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Technical Paper

Stability Control of Combination Vehicle

2001-03-05
2001-01-0138
This paper discusses the development of combination vehicle stability program (CVSP) at Visteon. It will describe why stability control is needed for combination vehicles and how the vehicle stability can be improved. We propose and evaluate controller structures and design methods for CVSP. These include driver's intent identification, combination vehicle status estimation and control, and fault detection / tolerance. In this paper, the braking and steering dynamics of car-trailer and tractor-semitrailer combinations, and the brake systems which should be used extensively to increase the stability of combination vehicles are presented. Also our development platform is introduced and the combination vehicle simulation results are presented. The definition of combination vehicles in this paper includes car-trailer and commercial tractor-semitrailer combinations since their vehicle dynamics are based on the same equations of motion.
Technical Paper

Occupant Knee Impact Simulations: A Parametric Study

2003-03-03
2003-01-1168
Occupant knee impact simulations are performed in the automotive industry as an integrated design process during the course of instrument panel (IP) development. All major automakers have different categories of dynamic testing methods as part of their design process in validating their designs against the FMVSS 208 requirement. This has given rise to a corresponding number of knee impact simulations performed at various stages of product development. This paper investigates the advantages and disadvantages of various types of these knee impact simulations. Only the knee load requirement portion of the FMVSS208 is considered in this paper.
Technical Paper

An Overview of Hardware-In-the-Loop Testing Systems at Visteon

2004-03-08
2004-01-1240
This paper discusses our experiences on the implementation and benefits of using the Hardware-In-the-Loop (HIL) systems for Powertrain control system software verification and validation. The Visteon HIL system integrated with several off-the-shelf diagnostics and calibration tools is briefly explained. Further, discussions on test automation sequence control and failure insertion are outlined The capabilities and advantages of using HIL for unit level software testing, open loop and closed-loop system testing, fault insertion and test automation are described. HIL also facilitates Software and Hardware Interface validation testing with low-level driver and platform software. This paper attempts to show the experiences with and capabilities of these HIL systems.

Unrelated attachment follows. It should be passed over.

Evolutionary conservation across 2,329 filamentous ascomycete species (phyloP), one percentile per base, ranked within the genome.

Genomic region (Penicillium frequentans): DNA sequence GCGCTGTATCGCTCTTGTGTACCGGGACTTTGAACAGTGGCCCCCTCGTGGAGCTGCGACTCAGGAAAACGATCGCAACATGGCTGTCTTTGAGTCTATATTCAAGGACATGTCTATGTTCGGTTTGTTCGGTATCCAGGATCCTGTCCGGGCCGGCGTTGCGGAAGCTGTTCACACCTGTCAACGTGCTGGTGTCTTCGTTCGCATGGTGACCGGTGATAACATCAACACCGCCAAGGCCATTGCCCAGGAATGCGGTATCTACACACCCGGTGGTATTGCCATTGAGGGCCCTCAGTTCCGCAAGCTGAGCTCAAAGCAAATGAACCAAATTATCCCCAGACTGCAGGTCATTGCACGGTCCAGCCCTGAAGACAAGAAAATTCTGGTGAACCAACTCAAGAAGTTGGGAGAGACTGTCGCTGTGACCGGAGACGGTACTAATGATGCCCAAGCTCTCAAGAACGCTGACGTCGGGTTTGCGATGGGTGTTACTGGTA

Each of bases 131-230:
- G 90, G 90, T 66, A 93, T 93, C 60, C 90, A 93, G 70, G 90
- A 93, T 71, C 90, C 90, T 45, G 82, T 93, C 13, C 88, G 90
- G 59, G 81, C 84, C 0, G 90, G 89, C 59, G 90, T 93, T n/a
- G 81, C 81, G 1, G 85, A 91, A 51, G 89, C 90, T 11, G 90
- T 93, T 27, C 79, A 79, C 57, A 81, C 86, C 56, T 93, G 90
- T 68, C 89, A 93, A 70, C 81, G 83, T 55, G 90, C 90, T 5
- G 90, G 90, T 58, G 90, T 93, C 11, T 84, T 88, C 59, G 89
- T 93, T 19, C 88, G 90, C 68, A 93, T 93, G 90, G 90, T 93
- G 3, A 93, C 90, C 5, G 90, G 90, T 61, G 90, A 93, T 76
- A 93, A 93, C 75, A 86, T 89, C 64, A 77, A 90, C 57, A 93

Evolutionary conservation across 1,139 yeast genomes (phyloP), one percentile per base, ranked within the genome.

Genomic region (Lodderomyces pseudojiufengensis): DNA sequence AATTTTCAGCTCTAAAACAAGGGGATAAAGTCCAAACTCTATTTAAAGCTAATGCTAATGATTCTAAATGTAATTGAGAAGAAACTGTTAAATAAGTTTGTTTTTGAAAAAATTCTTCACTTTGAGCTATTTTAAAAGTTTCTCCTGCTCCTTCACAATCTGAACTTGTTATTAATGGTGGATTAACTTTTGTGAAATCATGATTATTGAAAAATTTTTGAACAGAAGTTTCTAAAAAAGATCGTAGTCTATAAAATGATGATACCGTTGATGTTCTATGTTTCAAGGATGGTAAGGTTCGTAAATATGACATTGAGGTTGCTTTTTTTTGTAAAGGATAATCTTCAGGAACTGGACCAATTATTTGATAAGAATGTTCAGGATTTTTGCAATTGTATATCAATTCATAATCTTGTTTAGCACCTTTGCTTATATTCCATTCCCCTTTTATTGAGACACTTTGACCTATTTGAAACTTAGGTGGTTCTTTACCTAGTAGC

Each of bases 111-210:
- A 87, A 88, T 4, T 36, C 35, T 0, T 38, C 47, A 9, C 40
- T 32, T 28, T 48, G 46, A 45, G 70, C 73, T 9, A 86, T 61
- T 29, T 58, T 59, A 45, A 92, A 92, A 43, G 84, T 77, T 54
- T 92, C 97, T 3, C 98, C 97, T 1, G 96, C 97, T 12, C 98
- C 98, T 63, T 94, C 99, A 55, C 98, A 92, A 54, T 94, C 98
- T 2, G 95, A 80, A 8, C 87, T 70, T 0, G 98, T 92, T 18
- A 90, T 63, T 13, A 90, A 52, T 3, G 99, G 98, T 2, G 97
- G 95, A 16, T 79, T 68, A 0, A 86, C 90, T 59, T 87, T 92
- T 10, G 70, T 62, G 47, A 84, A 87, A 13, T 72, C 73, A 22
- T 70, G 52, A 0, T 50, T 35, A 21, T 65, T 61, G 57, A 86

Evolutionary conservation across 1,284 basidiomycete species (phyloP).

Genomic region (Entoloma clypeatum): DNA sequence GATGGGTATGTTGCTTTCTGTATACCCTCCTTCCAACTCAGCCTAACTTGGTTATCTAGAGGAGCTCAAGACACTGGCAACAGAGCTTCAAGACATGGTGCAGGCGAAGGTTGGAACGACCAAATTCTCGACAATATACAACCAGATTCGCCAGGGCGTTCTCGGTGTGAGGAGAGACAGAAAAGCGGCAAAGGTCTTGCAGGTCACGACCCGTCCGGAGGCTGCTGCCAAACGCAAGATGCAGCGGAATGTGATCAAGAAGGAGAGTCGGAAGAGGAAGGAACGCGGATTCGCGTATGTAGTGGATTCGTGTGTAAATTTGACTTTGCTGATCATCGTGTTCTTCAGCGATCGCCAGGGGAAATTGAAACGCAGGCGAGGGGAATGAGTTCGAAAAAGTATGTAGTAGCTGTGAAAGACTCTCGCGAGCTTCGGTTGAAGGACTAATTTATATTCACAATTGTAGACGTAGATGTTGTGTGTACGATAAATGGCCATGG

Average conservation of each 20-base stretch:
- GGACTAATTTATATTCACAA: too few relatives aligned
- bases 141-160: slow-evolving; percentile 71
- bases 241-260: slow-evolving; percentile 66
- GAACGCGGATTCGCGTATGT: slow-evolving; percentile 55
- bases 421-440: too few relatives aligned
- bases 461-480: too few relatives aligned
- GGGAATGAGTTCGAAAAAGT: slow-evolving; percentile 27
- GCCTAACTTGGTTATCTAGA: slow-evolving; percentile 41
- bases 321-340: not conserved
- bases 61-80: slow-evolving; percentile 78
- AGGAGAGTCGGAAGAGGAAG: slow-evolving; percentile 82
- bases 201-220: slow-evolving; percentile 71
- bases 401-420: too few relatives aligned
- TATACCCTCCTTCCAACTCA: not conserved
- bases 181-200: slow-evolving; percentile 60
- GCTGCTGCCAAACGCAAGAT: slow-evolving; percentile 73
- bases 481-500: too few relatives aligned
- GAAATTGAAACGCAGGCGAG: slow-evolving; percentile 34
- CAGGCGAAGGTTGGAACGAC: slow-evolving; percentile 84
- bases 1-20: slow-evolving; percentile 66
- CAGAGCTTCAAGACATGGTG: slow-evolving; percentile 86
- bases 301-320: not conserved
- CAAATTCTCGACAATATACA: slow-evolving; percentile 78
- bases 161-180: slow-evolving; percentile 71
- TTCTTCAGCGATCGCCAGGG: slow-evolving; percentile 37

Technical Paper

Instrument Clusters for Electric Vehicles

2001-03-05
2001-01-3959
Environmental concerns and changes in regulations around the world are turning mass-production electric vehicles (EVs) a reality. While the average driver is very familiar with the instruments available for the current internal combustion engine vehicles (ICEVs), the same does not hold for EVs. They require unique gages and tell-tales (also known as warning lights), tailored to their architecture, operating modes and intended use. This paper makes a comparison of the instruments used in ICEVs and EVs, suggesting a minimum set and standardization of the associated symbols.
Technical Paper

DSS, The Driver Stability System of Visteon

2002-03-04
2002-01-0782
This paper introduces the Driver Stability System (DSS) at Visteon. DSS is a new active comfort / safety system for automobiles which controls the seat bolsters independently in real time to enhance the lateral support of the occupants. Under turning maneuvers, DSS reacts to the vehicle dynamics to provide an increased contact area between the occupants and their seats, allowing optimal occupant location with respect to such variables as steering wheel angle, lateral acceleration, yaw rate, and vehicle velocity. The lateral force compensation is directly coupled to the dynamic movement of vehicle chassis and the change of road profile. The system consists of the seat bolster assembly including DC motors, wheel speed sensors, steering wheel sensor, lateral accelerometer, yaw rate sensor, and electronic control unit (ECU). This paper also discusses the control concept of DSS and its realistic controller structure.
Technical Paper

Driver Steering Performance Using Joystick vs. Steering Wheel Controls

2003-03-03
2003-01-0118
A fixed-base driving simulator with a 14-degree of freedom vehicle dynamics model was used to compare the lane tracking performance of test subjects using a joystick steering controller to that using a conventional steering wheel. Three driving situations were studied: a) straight-line highway driving, b) winding road driving (country road), and c) evasive maneuvering - a double lane change event. In addition, three different joystick force-feedback settings were evaluated: i) linear force feedback, ii) non-linear, speed sensitive force feedback and iii) no force feedback. A conventional steering wheel with typical passenger car force feedback tuning was used for all of the driving events for comparison.
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